Radio Free Asia: More Hong Kong Democracy Activists ‘Prepared For Prison’ After Court Ruling

Radio Free Asia

A court in Hong Kong has found 20 democracy activists guilty of contempt of court after they ignored a court injunction to leave a protest area during the 2014 Occupy Central, or Umbrella movement, with some expecting to be sent to jail “in the near future.”

Nine were found guilty on Friday, while 11 of the activists, who include jailed student leader Joshua Wong, 21, had pleaded guilty in an earlier hearing to obstructing bailiffs trying to implement the clearance of the protest site in the Kowloon suburb of Mong Kok.

Groups of supporters stood outside the court buildings on Friday shouting: “Citizens, resist! Have no fear!”

Hong Kong Federation of Students
(HKFS) deputy leader Lester Shum
(front right) appears before local
media, saying he is mentally
prepared for prison, Oct. 13, 2017.
Photo courtesy of an RFA listener.

According to Judge Andrew Chan, anyone who decided to stand on Nathan Road, Mong Kok, during the clearance operation “knew precisely what they were doing,” because it wasn’t the first such action, and had been widely publicized.

Protesters were also given several warnings to leave the site by bailiffs before the operation began, calling their continued presence there “a serious interference with the administration of justice.”

Sentencing has yet to be passed.

Some supporters in the courtroom started singing Happy Birthday to Joshua Wong, who turned 21 on Friday.

Wong, who is currently serving a six-month jail term for occupying the closed-off Civic Square early in the 79-day protests, smiled and said “Thank you” from his seat in the dock.

Former student leaders Nathan Law and Alex Chow are also serving prison sentences after the government requested a review of their community service sentences.

Ready for prison

Hong Kong Federation of Students (HKFS) deputy leader Lester Shum told journalists ahead of the hearing that he is mentally prepared to be sent to prison, too.

“I think I am psychologically prepared for a prison sentence,” he said. “That would be within our expectations, but I don’t think the sentences will be harsher than [those handed down to Wong, Law and Chow].”

“So, I’m worried, but not too worried,” he said. “I think there is a considerable likelihood of being jailed in the near future.”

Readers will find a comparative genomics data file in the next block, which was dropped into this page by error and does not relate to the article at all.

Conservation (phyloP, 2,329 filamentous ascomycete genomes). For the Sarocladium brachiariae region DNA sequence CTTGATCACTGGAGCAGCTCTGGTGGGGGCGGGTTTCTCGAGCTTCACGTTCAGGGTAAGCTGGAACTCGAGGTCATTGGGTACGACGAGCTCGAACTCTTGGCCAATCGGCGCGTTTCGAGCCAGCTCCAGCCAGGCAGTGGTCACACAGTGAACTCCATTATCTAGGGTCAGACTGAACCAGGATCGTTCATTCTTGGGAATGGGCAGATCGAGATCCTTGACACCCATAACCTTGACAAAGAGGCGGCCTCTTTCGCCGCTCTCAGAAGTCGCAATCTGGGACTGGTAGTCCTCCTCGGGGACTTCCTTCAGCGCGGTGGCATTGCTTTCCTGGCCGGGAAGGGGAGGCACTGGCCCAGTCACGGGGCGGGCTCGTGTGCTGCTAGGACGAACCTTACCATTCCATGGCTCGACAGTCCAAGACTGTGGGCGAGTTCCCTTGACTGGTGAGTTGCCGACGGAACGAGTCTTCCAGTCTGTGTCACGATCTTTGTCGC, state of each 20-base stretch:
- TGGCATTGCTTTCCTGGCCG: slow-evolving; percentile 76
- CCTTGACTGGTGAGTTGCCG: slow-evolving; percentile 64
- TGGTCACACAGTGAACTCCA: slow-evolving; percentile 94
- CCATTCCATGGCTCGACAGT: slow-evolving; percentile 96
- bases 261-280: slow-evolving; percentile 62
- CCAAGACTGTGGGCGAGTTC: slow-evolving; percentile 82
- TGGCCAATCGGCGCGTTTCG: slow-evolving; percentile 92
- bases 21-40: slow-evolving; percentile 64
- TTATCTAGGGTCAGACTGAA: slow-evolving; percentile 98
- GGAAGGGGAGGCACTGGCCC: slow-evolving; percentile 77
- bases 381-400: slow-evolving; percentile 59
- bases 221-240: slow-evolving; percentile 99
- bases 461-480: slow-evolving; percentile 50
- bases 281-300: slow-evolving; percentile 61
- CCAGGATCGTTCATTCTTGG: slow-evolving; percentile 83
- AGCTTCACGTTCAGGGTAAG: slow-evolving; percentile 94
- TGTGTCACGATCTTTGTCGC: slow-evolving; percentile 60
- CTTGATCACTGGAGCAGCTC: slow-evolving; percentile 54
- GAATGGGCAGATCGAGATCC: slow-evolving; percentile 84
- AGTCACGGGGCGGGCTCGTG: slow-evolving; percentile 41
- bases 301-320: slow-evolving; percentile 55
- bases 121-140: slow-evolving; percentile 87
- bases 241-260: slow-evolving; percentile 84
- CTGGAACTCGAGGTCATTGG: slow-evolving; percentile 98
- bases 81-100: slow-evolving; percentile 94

Former Democratic Party lawmaker Andrew Wan called on the court not to jail the activists, however.

“My personal feeling is that these cases are slightly less serious that the previous ones, and I hope that it won’t go as far as their imprisonment,” Wan told RFA. “If it does, I will be very worried that this would set a precedent for all protesters to be treated as examples, regardless of the seriousness of the charges.”

“If that happens, this will have a terrible impact on young people, on the whole of society, and on Hong Kong’s international image,” he said.

Labour Party lawmaker Fernando Cheung said the protesters are being targeted for political reasons, however.

“When they were clearing the area, none of the 20 defendants offered any kind of violent resistance, and yet they were detained for no good reason by the authorities afterwards,” Cheung said. “I don’t know if this means that still more people are going to jail.”

“We see the Umbrella movement very clearly for what it was: a political event.”

Erosion of Hong Kong freedoms

The erosion of Hong Kong’s traditional freedoms of speech, publication, and judicial independence in recent years and a stalled timetable for full democracy in spite of the 2014 protest has coincided with growing talk of independence, and a renewed backlash from Beijing, where officials see the subject as anathema.

Some 40 percent of young people support the idea, compared with around 70 percent who oppose it across all age groups, according to recent opinion polls.

Earlier this week, a group of Hong Kong soccer fans booed the Chinese national anthem and held up pro-independence banners ahead of an Asian Cup match at home against Malaysia, prompting state media controlled by the ruling Chinese Communist Party to slam the behavior as “provocative.”

“Some young fans turned their backs, booed and even raised middle fingers when the anthem was played,” the Global Times newspaper reported. “Some held banners calling for Hong Kong independence in defiance of security guards’ attempts at persuasion.”

The paper called for an Oct. 1 mainland Chinese law that criminalizes disrespect for the national anthem to be enacted in the former British colony.

“This situation must be dealt with,” the paper said in an opinion column. “We believe people who jeer the national anthem will sooner or later be punished by law.”

The Hong Kong Football Association (HKFA) has repeatedly asked fans not to boo the anthem. Hong Kong has been fined twice by world football’s governing body Fifa for similar infractions in the past.

Desecrating the national and regional flags is already offense in Hong Kong, with a maximum penalty of a H.K.$50,000 (U.S.$6,400) and three years in prison.

Last week, Hong Kong lawmaker Cheng Chung-tai was found guilty by a district court of desecrating the national and regional flags and fined H.K.$5,000 (U.S.$641).

Cheng was found guilty of turning the national and regional flags in the Legislative Council chamber upside down on Oct. 19, 2016.

Reported by Wen Yuqing and Lam Kwok-lap for RFA’s Cantonese Service. Translated and edited by Luisetta Mudie.

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